While Pennsylvania’s two largest cities, Pittsburgh and Philadelphia, were being revitalized, the third largest, Allentown, continued to decline—until recently. Today, Allentown is the fastest-growing city in the state, thanks in large part to an innovative state law that created the Neighborhood Improvement Zone.
Emeryville Center of Community Life—Location: Emeryville, California, United States | Owners: Emery Unified School District, and City of Emeryville | Developers: Turner Construction Company, Swinerton Management & Consulting | Designers: Nexus Partners, DSK Architects, Mark Seiberlich Concordia, Steven Bingler, MKThink, Steve Kelley | Site Size: 7.6 acres (3 ha)
The Emeryville Center of Community Life (ECCL) is a groundbreaking joint-use partnership between the Emery Unified School District (EUSD) and the city of Emeryville. The $96 million center brings educational, health, family, and recreational services onto one central site and provides opportunities for other partners to offer community-enriching services. The ECCL maximizes the return on investment of taxpayer dollars by optimizing facility use and providing an important community resource for all Emeryville residents.
Half Moon Village—Location: Half Moon Bay, California, United States | Developer: MidPen Housing Corp. | Designer: Herman Coliver Locus Architecture | Site Size: 6 acres (2.4 ha)
Half Moon Village is the result of a vision held by the city of Half Moon Bay and San Mateo County to transform an underused site into an innovative community for seniors. The Half Moon Village apartment community provides 160 rental homes affordable to low-income seniors in the nation’s most expensive rental housing market.
Kashiwa-no-ha Smart City—Location: Kashiwa City, Chiba Prefecture, Japan | Developer: Mitsui Fudosan Co.Ltd. | Master planner and coordinator: Urban Design Center Kashiwa-no-ha (UDCK) | Designers: ZGF, Nikken Sekkei Ltd., Jun Mitsui & Associates Inc. Architects | Landscape Architects: Studio on Site | Site Size: 675 acres (273 ha)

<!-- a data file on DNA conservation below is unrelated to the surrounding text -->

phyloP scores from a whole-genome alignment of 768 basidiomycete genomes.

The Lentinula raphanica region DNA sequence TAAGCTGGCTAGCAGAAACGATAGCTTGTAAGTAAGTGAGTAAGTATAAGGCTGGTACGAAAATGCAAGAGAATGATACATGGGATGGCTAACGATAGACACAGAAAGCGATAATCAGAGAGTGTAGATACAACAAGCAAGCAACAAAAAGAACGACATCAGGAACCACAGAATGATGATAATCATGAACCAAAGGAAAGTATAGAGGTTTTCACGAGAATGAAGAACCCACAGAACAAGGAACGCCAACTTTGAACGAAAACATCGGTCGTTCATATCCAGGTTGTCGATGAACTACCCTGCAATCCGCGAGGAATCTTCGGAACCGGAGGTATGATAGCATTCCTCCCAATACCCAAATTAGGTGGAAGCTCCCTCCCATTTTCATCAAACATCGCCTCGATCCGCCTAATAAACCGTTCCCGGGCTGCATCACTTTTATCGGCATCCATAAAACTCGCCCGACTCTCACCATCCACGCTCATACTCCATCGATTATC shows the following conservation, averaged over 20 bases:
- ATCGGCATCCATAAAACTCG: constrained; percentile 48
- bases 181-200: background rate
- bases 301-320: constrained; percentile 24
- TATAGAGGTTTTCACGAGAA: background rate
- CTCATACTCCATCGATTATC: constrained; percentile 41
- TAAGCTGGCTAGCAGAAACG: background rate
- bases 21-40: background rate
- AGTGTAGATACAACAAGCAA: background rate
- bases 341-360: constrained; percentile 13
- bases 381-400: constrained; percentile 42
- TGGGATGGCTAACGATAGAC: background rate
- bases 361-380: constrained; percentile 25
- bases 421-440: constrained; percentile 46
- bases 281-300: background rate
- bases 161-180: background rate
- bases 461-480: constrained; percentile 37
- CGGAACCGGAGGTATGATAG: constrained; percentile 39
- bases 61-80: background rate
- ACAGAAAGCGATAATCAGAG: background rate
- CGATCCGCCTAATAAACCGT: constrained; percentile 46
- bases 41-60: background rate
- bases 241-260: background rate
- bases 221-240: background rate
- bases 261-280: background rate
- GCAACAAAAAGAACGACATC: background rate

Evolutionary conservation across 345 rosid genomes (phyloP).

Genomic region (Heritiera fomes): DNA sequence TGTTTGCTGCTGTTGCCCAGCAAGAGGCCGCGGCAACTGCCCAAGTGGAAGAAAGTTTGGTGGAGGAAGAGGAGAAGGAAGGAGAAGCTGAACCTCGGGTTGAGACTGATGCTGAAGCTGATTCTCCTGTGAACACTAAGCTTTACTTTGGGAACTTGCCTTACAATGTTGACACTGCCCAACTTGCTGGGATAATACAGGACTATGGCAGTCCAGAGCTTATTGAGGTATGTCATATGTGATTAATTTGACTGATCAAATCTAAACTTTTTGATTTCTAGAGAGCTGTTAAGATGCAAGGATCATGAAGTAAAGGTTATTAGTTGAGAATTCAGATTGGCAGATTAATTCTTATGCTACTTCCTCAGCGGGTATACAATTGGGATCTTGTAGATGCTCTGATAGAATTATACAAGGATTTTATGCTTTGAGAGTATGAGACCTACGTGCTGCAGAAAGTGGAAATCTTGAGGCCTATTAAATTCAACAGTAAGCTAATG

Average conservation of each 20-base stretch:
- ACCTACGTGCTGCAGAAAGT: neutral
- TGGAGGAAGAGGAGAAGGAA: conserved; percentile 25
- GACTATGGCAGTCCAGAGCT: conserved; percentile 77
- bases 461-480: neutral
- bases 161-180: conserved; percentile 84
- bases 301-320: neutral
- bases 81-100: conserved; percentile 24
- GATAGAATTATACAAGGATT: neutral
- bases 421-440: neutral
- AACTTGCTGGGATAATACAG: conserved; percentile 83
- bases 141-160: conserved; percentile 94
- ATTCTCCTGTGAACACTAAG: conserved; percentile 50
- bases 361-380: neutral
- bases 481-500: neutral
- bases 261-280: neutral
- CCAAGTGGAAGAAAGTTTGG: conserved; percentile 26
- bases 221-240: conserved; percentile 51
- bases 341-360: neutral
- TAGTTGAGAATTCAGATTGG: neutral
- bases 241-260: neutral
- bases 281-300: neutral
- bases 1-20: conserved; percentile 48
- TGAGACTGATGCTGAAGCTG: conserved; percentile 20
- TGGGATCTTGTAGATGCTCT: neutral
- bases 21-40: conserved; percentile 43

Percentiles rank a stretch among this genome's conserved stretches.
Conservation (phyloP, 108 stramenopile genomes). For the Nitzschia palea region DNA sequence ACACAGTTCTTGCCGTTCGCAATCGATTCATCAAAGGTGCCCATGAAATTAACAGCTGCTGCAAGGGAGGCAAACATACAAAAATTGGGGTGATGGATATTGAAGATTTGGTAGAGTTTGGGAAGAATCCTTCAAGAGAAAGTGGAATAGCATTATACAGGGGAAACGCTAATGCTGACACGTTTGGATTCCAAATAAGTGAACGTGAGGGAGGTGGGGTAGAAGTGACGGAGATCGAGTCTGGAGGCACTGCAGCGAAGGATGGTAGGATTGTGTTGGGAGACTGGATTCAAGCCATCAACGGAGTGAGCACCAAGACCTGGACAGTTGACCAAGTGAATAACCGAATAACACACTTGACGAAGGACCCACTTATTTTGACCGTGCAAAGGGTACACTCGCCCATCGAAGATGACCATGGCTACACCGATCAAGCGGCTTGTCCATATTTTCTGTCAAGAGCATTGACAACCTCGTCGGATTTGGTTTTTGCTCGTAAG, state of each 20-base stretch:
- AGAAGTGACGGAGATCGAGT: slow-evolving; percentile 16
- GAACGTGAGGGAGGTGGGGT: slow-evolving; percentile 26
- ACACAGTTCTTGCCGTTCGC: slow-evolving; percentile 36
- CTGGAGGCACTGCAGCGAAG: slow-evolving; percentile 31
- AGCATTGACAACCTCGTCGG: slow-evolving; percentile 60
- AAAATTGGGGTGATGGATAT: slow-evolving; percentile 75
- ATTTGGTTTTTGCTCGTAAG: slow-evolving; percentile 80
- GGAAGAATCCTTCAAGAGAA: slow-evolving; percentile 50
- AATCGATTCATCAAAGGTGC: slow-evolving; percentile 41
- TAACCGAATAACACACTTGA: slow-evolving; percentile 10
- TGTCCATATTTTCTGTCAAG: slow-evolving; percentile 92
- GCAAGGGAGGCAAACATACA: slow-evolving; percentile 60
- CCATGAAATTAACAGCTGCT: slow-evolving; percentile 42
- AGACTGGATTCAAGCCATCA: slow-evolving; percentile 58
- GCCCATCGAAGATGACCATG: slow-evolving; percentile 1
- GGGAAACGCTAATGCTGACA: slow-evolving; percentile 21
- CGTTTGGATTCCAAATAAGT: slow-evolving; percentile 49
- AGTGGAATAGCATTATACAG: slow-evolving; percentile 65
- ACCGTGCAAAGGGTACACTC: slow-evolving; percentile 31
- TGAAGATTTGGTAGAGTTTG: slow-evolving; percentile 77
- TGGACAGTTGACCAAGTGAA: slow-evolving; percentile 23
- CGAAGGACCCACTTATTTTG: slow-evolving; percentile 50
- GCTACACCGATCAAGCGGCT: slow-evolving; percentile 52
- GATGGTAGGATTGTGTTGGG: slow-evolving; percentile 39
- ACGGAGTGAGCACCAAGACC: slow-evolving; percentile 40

Located 18 miles (29 km) north of Tokyo, the transit-oriented development Kashiwa-no-ha Smart City pioneers an urban planning approach for a resilient neighborhood with an active and vital community. Since 2004, it has been refined to include community aspirations, respond to disasters, and support environmental and social initiatives. In 2016, Kashiwa-no-ha Smart City became the largest LEED Neighborhood Development Plan Platinum–certified smart city in the world.
Marine Gateway—Location: Vancouver, British Columbia, Canada | Developer: PCI Developments | Designer: Perkins+Will | Site Size: 4.8 acres (2 ha)
Marine Gateway is Vancouver’s first transit-oriented, mixed-use development directly connected to two major transit stations—the Marine Drive Canada Line station and the South Vancouver bus loop. The 830,000-square-foot (77,000 sq m) landmark is composed of two neighborhood plazas, a 250,000-square-foot (23,000 sq m) office tower, 27 retailers occupying 230,000 square feet (21,000 sq m) of space, and 26- and 33-story high-rise buildings with 415 residential units and 46 rental suites.
Milwaukee RiverWalk—Location: Milwaukee, Wisconsin, United States | Developers: The Milwaukee RiverWalk District, Inc., The Mandel Group, Business Improvement District No. 2 , The Brewery Works, Inc. et al | Designer: KenKay Associates, Mary Miss, Engberg Anderson Architects, et al. | Site Size: 9 acres (3.5 ha)
Milwaukee’s RiverWalk system draws hundreds of thousands of people to the shores of the Milwaukee River each year. Built through strong public/private partnerships, the RiverWalk is both a leisure space and a pedestrian thoroughfare. The accessible three-mile (4.8 km) system runs through the heart of downtown Milwaukee, with paths that average 12 feet wide (4 m) on each side of the river and public access points about every 400 feet (120 m).
Oasia Hotel Downtown—Location: Singapore, Singapore | Developer: Far East Organization | Designer: WOHA | Site Size: 0.6 acres (0.2 ha)